Science on Tap - The Science of Beer Aging - Styles

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Link back to Science on Tap part 1: Introduction to the science of beer aging.
We have all heard the rules for selecting a beer for aging: high ABV and low hops, dark-colored, imperial, etc. Really though, you can choose to age any beer. But why do some beers deteriorate deliciously while others degenerate disastrously? While the focus here is primarily post-fermentation, we can start with the components of particular styles that allow for better aging performance.
The storage conditions influence the speed and extent of the aging reactions that occur in beer, as mentioned before (Part 1). However, the concentration of the precursor chemicals involved in these reactions will also influence their progression. These precursors come from our choice of ingredients, and process variables (oxygenation, temperature, etc). Regardless of the particular style, a brewer must use well-practiced techniques with regard to sanitation, and choose fresh, high-quality ingredients. The best practice is to avoid generating off-flavor associated compounds from the start by removing chlorine/chloramine from your water, managing fermentation temperature, and avoiding oxygen and microbes. Rarely, does an off-flavor discovered in a fresh beer "age out" over time. However, this "aging out" can happen in certain instances, which I will discuss later.

Change in sensory perception of lager over time. Note transition from estery and bitter to sweet and papery over time. (Wu et. al. Int. J. Mol. Sci. 2011, 12(9), 6089-6103)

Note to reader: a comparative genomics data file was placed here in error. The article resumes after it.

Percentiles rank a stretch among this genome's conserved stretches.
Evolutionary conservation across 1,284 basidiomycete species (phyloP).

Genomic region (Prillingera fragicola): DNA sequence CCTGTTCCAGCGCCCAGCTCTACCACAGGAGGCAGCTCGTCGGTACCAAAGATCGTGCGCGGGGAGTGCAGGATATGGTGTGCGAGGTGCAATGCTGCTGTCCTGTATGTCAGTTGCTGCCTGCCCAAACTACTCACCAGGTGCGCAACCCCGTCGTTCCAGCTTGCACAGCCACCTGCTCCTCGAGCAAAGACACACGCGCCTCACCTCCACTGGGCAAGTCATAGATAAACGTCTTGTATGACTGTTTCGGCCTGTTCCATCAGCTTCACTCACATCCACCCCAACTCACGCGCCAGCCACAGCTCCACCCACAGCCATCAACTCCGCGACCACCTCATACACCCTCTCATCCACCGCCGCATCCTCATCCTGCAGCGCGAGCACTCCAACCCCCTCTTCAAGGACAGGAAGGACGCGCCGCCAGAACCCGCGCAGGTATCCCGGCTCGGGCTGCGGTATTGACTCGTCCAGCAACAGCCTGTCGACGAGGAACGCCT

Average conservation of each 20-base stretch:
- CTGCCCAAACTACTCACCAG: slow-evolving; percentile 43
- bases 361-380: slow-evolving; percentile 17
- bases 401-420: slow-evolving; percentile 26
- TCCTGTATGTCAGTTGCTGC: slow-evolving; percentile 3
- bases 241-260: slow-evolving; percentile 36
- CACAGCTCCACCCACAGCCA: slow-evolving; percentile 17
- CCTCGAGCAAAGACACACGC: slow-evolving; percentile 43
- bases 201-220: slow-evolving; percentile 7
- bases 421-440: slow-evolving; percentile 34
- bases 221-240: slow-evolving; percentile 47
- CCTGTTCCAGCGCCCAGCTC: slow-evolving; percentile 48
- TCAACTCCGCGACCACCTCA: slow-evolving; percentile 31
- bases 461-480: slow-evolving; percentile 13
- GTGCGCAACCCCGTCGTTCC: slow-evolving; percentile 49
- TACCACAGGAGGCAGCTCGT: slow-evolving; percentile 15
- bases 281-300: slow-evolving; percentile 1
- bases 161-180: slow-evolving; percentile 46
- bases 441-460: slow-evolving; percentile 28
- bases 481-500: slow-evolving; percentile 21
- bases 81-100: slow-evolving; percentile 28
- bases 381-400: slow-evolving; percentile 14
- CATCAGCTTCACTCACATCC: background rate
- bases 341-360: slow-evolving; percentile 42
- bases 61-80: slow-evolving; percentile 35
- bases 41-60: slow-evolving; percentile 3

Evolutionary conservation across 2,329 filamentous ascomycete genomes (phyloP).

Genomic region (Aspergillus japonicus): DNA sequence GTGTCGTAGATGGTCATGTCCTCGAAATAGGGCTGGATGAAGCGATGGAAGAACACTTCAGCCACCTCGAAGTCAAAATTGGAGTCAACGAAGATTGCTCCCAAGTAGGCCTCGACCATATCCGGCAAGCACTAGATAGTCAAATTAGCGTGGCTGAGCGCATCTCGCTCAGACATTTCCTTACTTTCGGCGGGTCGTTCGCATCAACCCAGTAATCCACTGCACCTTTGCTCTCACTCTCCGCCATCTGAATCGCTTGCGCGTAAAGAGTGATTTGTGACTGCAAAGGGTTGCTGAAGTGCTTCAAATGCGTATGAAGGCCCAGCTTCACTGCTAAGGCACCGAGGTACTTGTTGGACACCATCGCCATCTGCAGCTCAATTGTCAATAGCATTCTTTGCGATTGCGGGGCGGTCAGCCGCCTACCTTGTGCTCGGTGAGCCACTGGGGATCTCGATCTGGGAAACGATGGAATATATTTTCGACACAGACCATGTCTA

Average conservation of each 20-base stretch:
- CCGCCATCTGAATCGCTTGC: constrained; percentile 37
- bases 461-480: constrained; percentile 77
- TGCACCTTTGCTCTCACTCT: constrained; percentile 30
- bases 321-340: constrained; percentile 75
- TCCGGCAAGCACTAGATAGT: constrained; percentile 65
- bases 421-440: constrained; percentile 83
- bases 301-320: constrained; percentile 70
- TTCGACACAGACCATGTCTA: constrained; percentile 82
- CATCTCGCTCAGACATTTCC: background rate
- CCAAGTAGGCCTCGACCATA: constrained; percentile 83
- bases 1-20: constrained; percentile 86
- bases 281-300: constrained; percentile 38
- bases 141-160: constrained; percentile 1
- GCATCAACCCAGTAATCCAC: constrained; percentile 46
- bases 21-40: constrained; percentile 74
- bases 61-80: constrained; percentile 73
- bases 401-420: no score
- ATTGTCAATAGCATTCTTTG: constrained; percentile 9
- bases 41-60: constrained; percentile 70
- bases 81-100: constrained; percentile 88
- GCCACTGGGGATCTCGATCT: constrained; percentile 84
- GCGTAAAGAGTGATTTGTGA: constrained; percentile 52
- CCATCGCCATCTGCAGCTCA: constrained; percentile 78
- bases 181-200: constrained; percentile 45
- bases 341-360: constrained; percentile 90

Why do darkly colored beers age better than lightly colored beers? Generally, this has to do with the robustness and composition of the flavors. Darker beers are made from dark, roasted malts. These malts provide many flavorful volatile compounds. When brewing with these malts, we depend on a particular reaction to develop the sought after flavors: the Maillard reaction. The Maillard reaction is a non-enzymatic combination between an amino acid (from protein) and sugar (from mashing). Maillard reactions occur during malting and the boil, producing a huge diversity of products that contribute to flavor, and in particular, melanoidins.
Melanoidins form through a wide variety of chemical rearrangement and recombination of the Maillard products, resulting in darkly colored nitrogen based compounds that provide an intense malty character (some are also antioxidants and antimicrobials!). During aging, small products of the Maillard reaction can polymerize to form larger compounds with new flavors. In beers with a high percentage of dark malts, a higher proportion of particular flavor active compounds (carbonyls, Strecker aldehydes, furfural alcohols, and Maillard reaction intermediates), provide significant antioxidant capability. Together, many of these compounds are associated with staling in light colored beers, but in darkly colored beers, they provide a sweet and malty impression and enhance long-term flavor stability. The aging process of dark beers is characterized by the development of burnt, alcoholic, caramel, liquorice and astringent flavors. These strong flavors mask the evolution of stale flavors that is occurring concurrently. A word of caution though: The (often) higher acidity from roasted malts is hard on the yeast remaining in the beer during aging. This can result is meaty/soy sauce flavors as the yeast dies.